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Sony Abruptly Ends Clie PDA Sales in US

By ECT News Staff
Jun 1, 2004 11:45 AM PT

Sony today said it will stop developing and selling new handheld PDAs in the United States this year, exiting what the company called "a market in decline" and possibly striking a blow to software maker PalmSource.

Sony Abruptly Ends Clie PDA Sales in US

Sony, one of the world's largest manufacturers of consumer electronics, said it will continue to introduce new Clie models in Japan, where it faces less competition from rivals such as PalmOne, the world's largest manufacturer maker of PDAs.

"Sony is reassessing the direction of the conventional PDA market, and Sony will not introduce any new Sony Clie handheld models in the United States this fall," the company said in a statement.

The company said that it will focus on developing mobile devices with wireless features, and will continue to collaborate with wireless phone marker Sony Ericcson.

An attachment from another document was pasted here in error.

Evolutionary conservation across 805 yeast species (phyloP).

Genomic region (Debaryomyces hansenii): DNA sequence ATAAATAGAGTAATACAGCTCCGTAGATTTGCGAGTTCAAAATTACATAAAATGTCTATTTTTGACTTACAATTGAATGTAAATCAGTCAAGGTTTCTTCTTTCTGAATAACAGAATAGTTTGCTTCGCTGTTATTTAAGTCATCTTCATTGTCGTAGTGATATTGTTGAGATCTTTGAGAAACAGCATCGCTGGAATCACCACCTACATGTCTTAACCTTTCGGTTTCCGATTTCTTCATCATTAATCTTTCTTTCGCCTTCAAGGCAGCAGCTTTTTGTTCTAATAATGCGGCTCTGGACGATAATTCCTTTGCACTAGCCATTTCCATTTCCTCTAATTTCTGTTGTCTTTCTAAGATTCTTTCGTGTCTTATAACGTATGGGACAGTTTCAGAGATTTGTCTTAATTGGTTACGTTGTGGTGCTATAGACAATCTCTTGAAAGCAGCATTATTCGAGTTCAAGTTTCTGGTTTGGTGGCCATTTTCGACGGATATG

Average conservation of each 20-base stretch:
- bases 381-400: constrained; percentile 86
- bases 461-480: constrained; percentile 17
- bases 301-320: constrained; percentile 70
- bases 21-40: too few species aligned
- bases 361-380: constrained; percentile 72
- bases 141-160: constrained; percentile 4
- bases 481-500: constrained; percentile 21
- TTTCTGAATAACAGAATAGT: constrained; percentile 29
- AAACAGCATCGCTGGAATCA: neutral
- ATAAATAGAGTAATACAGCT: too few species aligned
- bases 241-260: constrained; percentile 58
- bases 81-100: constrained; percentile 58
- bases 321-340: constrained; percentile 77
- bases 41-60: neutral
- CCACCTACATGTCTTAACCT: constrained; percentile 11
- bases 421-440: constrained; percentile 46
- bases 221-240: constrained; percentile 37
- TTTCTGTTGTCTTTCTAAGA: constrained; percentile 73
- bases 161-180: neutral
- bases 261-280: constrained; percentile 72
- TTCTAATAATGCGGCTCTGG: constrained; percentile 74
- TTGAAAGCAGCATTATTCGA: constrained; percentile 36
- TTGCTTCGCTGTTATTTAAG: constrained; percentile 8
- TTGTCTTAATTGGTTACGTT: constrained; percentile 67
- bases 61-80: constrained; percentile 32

The move potentially shrinks the number of new handhelds that will be powered by software maker PalmSource, which counts Sony as its second biggest licensee, after palmOne.

The market for handhelds has been in decline of late, with worldwide shipments falling 21 percent to 2.45 million units in the first quarter, according to research firm IDC. Demand in the business and consumer markets has cooled despite new devices and lower prices.

In the first quarter, according to the IDC report, Sony lost its No. 2 market share position to Hewlett-Packard. HP has about 18 percent of the market, and Sony has slightly more than 16 percent. Palm maintains its No. 1 position in the PDA market with 36 percent.

What do you see as the biggest obstacle to mainstream adoption of video calling?
Too many steps are required to reach a contact.
Video quality is often poor -- dropped calls, frozen images.
There's no advantage to face-to-face communication in most cases.
Too many people feel uncomfortable on live cameras.
There are too many security and privacy issues.
The trend is away from personal engagement and toward texting.
The obstacles are fading, and video calling is well on its way to adoption.